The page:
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2019 Indaba to scrutinize growing presence of Chinese imports in South Africa

6th August 2019

By: Creamer Media Reporter

     

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This article has been supplied as a media statement and is not written by Creamer Media. It may be available only for a limited time on this website.

There is no doubt that there has been a growing presence of Chinese-manufactured products in South Africa, and Chinese business leaders have invested in numerous sectors of the South African economy, including renewable energy, retail as well as the metals and engineering sector.

But how will the influx of Chinese-manufactured products impact on local businesses and employment, and how should local manufacturers respond? Those are some of the questions that panelists and delegates to the 2019 Southern African metals and engineering Indaba will deliberate on.

Commenting on the Chinese factor, Steel and Engineering Industries Federation of Southern Africa CEO Kaizer Nyatsumba said China is increasingly shaping global discourse and economic development, and that the presence of Chinese-manufactured goods is set to increase even further in years to come. He said local Chinese projects often make use of Chinese workers, even on menial jobs, to the detriment of indigenous workers.

“Although Chinese investments bring a different flavour and level of enthusiasm in some industries, it is a catch-22 situation in the labour-intensive industries of the manufacturing sector where there is a negative effect on job creation,” Mr Nyatsumba said.

Making an assessment of the implications of a growing presence of Chinese-manufactured products in South Africa and its implications for local businesses will be BRICS Business Council Chairperson Busi Mabuza, International Trade and Economic Development Division Deputy Director General Xolelwa Mlumbi-Peter, ANC Economic Transformation Committee Head Enoch Godongwana and Business Leadership South Africa CEO Busisiwe Mavuso.

Now in its fifth year, the Indaba is organized and hosted by SEIFSA. Its core objective is to provide a platform for policy makers, labour representatives and businesses operating in the metals, engineering and related sectors to discuss the challenges facing the sector and collectively to devise sustainable solutions aimed at ensuring its sustainability.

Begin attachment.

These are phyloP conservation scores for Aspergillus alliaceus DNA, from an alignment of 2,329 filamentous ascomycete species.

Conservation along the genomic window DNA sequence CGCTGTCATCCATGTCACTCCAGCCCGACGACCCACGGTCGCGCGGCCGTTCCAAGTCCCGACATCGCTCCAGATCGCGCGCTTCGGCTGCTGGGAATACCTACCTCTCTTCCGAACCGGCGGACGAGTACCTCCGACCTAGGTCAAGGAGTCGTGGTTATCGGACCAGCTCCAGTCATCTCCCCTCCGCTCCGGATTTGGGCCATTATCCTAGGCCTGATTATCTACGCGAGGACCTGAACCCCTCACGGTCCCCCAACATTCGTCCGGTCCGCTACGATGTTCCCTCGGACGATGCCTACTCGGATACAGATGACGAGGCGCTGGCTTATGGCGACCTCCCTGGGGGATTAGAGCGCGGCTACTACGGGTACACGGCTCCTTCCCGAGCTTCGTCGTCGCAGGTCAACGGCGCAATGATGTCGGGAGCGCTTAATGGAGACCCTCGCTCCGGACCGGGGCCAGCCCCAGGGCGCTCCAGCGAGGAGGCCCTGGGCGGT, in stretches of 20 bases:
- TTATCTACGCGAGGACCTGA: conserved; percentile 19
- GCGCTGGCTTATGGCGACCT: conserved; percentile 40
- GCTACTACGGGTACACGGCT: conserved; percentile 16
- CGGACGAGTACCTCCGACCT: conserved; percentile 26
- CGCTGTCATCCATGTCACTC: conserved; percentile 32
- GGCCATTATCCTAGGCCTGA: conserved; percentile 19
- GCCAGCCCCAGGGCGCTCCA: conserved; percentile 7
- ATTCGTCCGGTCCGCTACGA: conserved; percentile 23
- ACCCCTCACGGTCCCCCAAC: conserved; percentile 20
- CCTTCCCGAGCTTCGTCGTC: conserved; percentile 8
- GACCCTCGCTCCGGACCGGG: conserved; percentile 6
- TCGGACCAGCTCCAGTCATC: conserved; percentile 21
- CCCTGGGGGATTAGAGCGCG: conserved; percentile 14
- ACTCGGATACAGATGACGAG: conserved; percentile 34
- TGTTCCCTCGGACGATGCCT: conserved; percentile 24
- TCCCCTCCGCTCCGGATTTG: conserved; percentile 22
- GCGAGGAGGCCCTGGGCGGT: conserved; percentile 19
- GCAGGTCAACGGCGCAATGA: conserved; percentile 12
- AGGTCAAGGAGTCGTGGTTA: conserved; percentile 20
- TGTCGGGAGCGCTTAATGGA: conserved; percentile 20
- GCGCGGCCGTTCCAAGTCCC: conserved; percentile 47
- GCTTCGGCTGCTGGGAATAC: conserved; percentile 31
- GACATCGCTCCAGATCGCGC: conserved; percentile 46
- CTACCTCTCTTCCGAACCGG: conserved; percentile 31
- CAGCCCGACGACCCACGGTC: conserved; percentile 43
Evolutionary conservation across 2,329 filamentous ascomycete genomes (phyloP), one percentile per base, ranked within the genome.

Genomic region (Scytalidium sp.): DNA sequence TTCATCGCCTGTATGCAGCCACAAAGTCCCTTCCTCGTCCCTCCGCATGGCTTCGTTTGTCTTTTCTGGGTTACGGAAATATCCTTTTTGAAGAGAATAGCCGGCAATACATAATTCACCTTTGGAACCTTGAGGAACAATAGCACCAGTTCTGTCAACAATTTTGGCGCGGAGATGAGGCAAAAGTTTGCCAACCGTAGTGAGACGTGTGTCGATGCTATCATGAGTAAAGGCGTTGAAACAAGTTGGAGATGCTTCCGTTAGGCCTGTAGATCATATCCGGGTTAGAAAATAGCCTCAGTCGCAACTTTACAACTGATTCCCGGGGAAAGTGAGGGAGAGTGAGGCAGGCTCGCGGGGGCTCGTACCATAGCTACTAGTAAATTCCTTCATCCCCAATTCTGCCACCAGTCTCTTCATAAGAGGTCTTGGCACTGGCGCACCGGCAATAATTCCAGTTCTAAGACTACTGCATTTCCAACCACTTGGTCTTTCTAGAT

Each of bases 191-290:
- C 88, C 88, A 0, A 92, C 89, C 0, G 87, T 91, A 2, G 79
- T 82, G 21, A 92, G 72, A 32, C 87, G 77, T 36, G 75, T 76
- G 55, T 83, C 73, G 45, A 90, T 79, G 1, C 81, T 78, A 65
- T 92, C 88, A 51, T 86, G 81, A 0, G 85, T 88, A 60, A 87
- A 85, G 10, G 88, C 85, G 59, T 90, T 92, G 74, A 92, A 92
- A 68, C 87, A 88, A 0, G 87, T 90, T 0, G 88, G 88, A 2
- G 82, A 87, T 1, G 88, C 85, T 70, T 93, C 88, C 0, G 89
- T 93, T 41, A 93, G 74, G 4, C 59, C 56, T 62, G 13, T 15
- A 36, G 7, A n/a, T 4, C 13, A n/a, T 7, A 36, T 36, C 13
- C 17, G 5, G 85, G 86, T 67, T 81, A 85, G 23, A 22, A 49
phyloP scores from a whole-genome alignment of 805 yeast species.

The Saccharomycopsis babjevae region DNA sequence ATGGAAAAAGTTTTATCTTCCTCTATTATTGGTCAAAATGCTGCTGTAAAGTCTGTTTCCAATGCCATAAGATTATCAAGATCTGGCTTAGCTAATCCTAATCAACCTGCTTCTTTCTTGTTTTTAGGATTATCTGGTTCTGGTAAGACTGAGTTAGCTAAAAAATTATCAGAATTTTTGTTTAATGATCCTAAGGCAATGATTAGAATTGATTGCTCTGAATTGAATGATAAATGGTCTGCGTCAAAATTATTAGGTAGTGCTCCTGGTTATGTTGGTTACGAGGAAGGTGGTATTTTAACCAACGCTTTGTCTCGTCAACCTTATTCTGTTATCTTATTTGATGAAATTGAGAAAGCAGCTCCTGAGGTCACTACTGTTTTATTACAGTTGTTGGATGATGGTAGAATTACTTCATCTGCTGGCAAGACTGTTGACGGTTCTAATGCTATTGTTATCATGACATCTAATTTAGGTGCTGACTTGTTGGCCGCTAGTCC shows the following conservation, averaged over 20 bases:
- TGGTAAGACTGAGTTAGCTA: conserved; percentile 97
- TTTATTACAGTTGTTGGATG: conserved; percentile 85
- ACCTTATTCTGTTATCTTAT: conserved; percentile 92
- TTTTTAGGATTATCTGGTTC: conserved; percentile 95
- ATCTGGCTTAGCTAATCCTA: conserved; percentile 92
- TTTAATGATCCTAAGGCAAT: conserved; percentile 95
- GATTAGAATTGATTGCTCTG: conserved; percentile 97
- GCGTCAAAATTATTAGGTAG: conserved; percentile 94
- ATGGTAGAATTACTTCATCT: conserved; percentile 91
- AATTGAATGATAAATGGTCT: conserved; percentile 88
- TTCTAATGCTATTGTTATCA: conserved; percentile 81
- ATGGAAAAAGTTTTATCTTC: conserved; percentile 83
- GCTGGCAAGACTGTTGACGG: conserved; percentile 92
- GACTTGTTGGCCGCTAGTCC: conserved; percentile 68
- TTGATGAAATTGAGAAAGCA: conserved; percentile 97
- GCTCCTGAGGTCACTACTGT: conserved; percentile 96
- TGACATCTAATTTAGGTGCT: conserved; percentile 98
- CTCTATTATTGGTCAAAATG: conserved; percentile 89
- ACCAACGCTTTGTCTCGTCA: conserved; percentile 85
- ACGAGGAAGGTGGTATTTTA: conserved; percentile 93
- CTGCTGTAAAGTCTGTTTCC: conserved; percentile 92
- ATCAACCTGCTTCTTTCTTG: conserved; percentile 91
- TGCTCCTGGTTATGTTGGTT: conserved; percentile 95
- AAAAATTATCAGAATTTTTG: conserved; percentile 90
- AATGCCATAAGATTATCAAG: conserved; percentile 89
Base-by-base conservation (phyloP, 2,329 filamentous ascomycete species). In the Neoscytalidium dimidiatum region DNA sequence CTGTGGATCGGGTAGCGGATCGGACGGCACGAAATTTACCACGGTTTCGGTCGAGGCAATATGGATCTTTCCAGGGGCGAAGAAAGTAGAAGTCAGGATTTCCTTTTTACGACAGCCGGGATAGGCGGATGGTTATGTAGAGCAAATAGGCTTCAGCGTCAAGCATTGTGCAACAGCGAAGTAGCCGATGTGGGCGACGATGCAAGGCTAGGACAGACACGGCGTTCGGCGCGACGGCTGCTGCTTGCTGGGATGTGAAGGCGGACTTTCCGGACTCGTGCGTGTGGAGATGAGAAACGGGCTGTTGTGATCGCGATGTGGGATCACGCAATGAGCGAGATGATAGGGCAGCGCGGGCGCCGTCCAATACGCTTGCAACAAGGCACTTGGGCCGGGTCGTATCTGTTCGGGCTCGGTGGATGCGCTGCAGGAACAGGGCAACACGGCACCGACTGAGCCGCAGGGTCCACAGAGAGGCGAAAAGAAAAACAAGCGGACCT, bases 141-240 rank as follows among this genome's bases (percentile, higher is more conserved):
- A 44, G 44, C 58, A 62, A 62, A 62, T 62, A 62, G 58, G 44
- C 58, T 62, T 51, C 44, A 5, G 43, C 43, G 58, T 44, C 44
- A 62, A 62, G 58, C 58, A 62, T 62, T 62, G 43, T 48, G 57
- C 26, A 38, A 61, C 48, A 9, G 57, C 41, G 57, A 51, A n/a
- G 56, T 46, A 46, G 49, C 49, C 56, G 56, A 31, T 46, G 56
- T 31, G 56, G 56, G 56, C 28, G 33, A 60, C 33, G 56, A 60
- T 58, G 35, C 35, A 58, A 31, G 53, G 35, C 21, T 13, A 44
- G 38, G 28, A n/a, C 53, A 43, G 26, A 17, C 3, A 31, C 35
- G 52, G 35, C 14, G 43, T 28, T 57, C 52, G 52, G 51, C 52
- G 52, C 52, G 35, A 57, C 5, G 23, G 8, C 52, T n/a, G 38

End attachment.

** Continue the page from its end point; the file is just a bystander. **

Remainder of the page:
The Indaba will also deliberate on the following topics:

  • “The New Dawn” and South Africa’s Sovereign Credit Rating
  • Africa is Open for Business: Is Local Manufacturing Ready to Leverage Opportunities Presented by the African Continental Free Trade Area?
  • The new Automotive Production and Development Programme: Will the Metals and Engineering Sector Benefit?
  • The Industrial Policy Action Plan and the National Development Plan: A Progress Report on Their Implementation
  • The Economy, Labour Stability and the 2020 MEIBC Negotiations on Wages and Conditions of Employment

The line-up of speakers expected to address delegates includes:

  • Tito Mboweni, Minister of Finance;
  • Irvin Jim, General Secretary: NUMSA;
  • Mangaliso Ndlovu, Minister of Industry and Commerce in Zimbabwe;
  • Pravin Gordhan, Minister of Public Enterprises;
  • Thembinkosi Mkalipi, Chief Director: Labour Policy and Industrial Relations at the Department of Employment and Labour;
  • Tshokolo Nchocho, Industrial Development Corporation CEO;
  • Duncan Bonnett, Africa House Director;
  • Martyn Davies, Managing Director: Emerging Markets and Africa at Deloitte; and
  • Patrick Bond, Professor at the Wits School of Business.

Mr Nyatsumba said the 2019 programme and speakers are reflective of the challenges and opportunities currently facing South African businesses in general and the metals and engineering sector in particular.

Edited by Creamer Media Reporter

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